Though the guitar has been around for a long time in forms dating back to the Persian ud, its early cousin, most players today think of it as an instrument that saw its greatest evolution in the 20th century. The turn of that century was marked with the concert-hall performances of Maestro Andrés Segovia. Blues mythology tells the story of Robert Johnson (who played so movingly it was said he had sold his soul to the devil for the gift). Charlie Christian brought fluid horn-line-inspired electric jazz guitar to the masses. Riding a wave through the 1960s, a decade that changed more than the weather, the brilliant rock guitarist Jimi Hendrix defined the modern conception of what this instrument can do.
The guitar itself is a remarkable instrument. Its six strings give it a musical range of more than half what the much larger and more complex piano can achieve, and the strings can be sounded together, giving the guitar the sense of being a small orchestra. It is more intimate and in some ways more responsive to a player's mood than almost any other instrument. It has both a pure singing soprano as well as a resonant bass — not bad for a musical instrument only three feet long that can weigh less than a good haul after a day of shopping.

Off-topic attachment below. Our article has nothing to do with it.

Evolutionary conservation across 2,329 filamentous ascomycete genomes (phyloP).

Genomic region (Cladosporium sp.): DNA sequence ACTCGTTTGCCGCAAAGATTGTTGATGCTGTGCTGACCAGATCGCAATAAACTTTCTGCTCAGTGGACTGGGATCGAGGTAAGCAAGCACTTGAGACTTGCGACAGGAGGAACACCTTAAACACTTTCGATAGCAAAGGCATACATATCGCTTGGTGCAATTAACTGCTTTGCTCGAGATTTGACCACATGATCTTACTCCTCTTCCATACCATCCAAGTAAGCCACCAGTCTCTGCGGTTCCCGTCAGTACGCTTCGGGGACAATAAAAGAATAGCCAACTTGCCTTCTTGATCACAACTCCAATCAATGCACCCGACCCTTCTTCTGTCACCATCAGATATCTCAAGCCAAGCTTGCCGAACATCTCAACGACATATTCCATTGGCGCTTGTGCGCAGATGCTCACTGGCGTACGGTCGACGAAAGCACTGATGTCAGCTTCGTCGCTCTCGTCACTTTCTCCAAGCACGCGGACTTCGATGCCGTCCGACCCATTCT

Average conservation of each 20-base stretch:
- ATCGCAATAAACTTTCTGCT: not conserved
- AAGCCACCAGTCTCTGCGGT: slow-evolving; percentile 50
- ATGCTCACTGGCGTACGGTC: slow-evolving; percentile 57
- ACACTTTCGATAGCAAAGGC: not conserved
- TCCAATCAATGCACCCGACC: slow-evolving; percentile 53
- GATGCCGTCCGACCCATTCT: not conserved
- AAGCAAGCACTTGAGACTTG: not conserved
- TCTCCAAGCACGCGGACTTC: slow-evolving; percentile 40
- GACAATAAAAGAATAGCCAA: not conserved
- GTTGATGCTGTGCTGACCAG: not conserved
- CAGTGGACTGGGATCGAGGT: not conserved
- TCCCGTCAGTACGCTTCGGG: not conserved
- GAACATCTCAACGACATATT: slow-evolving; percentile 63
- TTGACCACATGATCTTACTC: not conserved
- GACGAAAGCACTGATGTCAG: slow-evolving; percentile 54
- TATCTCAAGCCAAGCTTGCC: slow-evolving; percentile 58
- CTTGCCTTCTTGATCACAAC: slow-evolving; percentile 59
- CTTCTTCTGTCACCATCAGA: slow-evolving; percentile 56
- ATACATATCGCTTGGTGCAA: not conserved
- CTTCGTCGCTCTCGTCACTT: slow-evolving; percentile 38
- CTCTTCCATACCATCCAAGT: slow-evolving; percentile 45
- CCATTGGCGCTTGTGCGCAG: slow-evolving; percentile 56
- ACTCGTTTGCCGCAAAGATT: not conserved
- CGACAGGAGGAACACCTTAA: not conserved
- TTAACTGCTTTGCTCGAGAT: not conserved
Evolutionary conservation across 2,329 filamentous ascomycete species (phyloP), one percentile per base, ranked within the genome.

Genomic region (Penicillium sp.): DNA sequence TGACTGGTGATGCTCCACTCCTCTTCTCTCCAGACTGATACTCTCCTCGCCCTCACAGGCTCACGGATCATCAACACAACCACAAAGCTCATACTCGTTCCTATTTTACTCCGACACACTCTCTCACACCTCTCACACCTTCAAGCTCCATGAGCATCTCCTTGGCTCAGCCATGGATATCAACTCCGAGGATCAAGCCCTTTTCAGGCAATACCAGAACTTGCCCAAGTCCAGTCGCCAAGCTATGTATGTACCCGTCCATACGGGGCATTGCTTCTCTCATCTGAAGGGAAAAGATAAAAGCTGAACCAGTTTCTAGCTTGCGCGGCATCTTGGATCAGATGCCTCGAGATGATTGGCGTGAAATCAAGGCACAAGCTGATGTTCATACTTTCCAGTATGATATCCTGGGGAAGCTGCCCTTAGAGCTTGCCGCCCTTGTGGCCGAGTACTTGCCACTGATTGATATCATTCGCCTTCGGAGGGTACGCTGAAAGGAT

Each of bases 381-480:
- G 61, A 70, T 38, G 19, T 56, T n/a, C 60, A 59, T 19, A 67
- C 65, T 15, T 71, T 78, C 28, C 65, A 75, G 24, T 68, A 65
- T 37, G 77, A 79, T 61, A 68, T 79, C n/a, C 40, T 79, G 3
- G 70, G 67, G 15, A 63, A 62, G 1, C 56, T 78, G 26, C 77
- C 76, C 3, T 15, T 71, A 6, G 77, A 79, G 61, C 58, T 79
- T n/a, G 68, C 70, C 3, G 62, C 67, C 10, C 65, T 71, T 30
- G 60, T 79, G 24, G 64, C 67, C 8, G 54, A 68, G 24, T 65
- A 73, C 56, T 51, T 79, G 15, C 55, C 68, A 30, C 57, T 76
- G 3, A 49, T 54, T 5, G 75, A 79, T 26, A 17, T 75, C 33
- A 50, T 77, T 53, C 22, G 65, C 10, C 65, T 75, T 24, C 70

More than players of almost any other instrument, guitar players count more self-taught musicians among their ranks. That's because while the guitar is very difficult to play well, it is easy to play simply. Guitarists suffer from the usual string of bad jokes and stereotypes. But at the end of the day, when it comes down to playing a good song, it's the guitar that brings people closer together.